Tuesday, May 29, 2018
Scratching the Surface of the Psalms - 7)
Scratching the Surface of the Psalms
When asked to define worship, my dissertation advisor Dr. Donald Macleod - author of the most concise, clear, and yet comprehensive book ever written on the subject unfortunately titled Presbyterian Worship: Its Meaning and Method because it weaves the role of homiletics into liturgy in ways that are far more ecumenical than parochial as he blends the why and how of worship – would often quote Richard Davidson: “Common worship is what we say and what we do when we stand together before God, realizing in high degree who He is and who we are.”
Recalling how he fleshed out that definition in several classes that I took from him in seminary and then those many one-on-one sessions after seminary when he was my advisor with some insights from countless others along with personal investigations and, I pray, inspirations, I have come to define worship like this: “Worship is what we say and do when we stand together before God realizing in high degree who He is, who we are, and what He has done for us and for our salvation by grace through faith in Jesus. Worship is ascribing our absolutely highest attention, allegiance, and affection to God alone with a pledge of gratitude to pray and work to be His in all things at all times in all places with all people. True worship generates sanctification or the process of becoming increasingly holy or distinguishably His as personified in Jesus and prescribed by Holy Scripture.”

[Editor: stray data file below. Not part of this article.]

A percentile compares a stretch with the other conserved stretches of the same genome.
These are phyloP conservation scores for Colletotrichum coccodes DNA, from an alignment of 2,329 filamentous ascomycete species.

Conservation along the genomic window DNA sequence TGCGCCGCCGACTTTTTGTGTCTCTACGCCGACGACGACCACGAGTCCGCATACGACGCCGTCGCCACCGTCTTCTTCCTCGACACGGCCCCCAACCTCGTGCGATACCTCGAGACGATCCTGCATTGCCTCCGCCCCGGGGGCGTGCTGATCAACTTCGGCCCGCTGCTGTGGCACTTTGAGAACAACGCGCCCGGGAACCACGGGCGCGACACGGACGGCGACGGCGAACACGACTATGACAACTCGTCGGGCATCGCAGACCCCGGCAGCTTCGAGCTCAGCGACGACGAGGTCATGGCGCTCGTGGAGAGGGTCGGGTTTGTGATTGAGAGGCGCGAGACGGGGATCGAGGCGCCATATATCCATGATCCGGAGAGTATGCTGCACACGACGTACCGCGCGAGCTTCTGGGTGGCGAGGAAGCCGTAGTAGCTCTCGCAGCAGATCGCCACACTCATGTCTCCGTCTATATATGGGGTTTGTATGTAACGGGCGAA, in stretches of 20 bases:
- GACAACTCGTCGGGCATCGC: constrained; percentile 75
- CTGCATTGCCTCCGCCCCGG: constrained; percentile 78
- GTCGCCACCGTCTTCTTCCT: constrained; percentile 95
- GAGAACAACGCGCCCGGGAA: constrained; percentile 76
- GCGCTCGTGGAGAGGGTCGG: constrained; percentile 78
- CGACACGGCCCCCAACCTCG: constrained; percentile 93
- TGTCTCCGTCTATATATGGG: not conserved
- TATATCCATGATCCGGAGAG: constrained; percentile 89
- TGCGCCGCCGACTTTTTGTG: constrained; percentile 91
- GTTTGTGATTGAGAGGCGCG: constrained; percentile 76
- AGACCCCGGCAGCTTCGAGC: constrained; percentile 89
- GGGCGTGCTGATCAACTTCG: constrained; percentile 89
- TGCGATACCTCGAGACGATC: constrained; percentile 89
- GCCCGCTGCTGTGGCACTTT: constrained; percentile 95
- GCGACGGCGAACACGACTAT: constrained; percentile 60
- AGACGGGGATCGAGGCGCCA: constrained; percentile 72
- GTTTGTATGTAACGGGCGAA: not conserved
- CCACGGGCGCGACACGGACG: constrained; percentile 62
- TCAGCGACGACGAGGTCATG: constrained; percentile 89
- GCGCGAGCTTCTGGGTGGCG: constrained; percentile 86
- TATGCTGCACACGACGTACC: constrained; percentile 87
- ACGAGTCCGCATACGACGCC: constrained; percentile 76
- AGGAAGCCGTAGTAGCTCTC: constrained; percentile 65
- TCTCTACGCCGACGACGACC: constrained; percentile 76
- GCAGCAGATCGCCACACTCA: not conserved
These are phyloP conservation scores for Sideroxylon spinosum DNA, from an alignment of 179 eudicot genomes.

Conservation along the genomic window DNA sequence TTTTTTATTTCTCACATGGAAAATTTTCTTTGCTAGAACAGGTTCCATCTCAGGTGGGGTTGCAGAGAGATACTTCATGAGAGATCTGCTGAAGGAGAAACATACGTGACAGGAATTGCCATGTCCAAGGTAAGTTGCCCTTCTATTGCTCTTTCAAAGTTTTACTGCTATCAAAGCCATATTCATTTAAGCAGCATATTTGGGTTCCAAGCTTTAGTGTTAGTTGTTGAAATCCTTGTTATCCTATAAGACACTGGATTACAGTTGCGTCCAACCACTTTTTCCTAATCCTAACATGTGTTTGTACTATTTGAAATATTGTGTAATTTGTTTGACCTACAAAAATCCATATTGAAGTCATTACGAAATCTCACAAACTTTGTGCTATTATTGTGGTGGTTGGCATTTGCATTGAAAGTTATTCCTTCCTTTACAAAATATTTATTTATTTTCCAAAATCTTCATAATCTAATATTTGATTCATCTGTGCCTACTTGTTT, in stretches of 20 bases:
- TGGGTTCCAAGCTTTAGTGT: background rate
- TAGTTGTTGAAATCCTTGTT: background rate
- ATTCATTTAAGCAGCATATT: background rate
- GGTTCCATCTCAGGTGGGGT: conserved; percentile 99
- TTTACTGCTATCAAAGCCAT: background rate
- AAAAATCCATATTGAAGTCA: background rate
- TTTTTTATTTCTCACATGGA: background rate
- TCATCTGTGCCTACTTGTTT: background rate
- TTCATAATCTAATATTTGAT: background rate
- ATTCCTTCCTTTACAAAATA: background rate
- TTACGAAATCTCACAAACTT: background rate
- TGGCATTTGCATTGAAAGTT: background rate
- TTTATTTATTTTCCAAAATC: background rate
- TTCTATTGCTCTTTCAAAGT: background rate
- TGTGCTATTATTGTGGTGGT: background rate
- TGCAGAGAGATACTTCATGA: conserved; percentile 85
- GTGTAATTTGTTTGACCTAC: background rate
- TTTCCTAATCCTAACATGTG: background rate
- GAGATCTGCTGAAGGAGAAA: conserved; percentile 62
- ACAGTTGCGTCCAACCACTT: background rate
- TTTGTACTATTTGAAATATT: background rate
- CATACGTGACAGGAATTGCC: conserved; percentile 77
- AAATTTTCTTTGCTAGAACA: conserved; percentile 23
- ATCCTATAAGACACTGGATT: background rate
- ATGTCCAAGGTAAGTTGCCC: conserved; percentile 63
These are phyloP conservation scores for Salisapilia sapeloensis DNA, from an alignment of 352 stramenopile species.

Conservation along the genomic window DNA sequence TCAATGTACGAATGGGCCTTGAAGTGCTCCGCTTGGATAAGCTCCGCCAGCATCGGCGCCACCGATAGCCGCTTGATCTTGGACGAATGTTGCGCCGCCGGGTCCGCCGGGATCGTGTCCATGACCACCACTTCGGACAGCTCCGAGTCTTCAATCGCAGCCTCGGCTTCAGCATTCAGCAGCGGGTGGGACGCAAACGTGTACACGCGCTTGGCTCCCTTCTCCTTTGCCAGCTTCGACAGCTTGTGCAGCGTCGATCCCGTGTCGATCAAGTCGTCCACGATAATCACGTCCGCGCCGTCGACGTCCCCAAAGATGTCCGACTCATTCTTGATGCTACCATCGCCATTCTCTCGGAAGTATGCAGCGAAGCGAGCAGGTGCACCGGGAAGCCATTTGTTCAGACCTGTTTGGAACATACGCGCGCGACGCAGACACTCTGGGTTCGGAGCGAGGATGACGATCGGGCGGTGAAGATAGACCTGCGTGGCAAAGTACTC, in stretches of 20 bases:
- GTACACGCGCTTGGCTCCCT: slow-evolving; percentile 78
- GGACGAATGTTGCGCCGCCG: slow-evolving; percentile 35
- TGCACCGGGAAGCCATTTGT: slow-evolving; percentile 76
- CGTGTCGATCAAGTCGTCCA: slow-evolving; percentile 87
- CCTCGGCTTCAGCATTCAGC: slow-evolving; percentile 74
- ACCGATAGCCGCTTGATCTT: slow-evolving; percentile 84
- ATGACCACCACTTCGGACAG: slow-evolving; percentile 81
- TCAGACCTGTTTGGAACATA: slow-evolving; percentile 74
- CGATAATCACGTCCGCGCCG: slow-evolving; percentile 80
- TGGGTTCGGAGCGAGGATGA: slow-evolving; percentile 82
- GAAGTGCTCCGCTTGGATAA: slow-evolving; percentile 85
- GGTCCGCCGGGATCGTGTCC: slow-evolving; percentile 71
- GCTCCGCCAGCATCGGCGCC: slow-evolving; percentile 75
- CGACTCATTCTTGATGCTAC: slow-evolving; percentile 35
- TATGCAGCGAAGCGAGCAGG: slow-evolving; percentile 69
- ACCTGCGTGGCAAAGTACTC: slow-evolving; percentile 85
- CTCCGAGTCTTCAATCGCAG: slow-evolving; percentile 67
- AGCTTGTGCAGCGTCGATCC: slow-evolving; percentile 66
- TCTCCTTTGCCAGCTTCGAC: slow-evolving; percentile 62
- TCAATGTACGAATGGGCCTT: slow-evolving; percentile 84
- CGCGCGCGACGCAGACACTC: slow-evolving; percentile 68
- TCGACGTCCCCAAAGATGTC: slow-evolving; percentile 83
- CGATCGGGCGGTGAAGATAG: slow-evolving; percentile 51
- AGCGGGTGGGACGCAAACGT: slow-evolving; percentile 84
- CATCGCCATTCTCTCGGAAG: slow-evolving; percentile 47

That’s what I’ve told my students and anyone else who may be interested; pero I’ve never stopped there.
I understand worship as an opportunity for an intimacy with God that enables, as Oswald Chambers wrote in My Utmost for His Highest (January 7), that “strong calm sanity” never needing sympathy or company while compelling a gratefully sanctifying passion or increasing desire for holiness that hungers and thirsts for more and more and more intimacy with God to produce more and more and more trust in God’s providence expressed through existentially practical obedience.
Or something like that.
That’s probably why nobody reads my books.
So let me turn to David who wrote the worship book of the Bible called Psalms and some men who have always been dedicated to the Bible as their compass in worship.
Simply stated in the words of the psalmist, “God inhabits the praises of His people” (22:3).
Then there was Ev, Coach, David, and Don who met regularly at Cuppa Joe’s in Belvidere, Illinois. While horrifying the grammar police, they described increasing intimacy with God as producing “more better” followers of Jesus. Admitting becoming pure and perfect in every way will never happen, which is why we need Jesus to save us from our impurities and imperfections by grace through faith, they concluded it is possible and expected by God that we will become increasingly holy or sanctified or “more better” through worship complemented by other spiritual disciplines like going regularly to the sacramental table, devotional Bible study, stewardship, fasting, and fellowship with believers.
Unfortunately, even as we become “more better” for Christ’s sake, we will not be immune to the irregularity, irascibility, and irreconcilability of fallen humanity; and too often, with all apologies to God for wolves in sheep’s clothing, the meanness, madness, misery, and miscreance of life in the modern world seems overwhelming in church as well as society.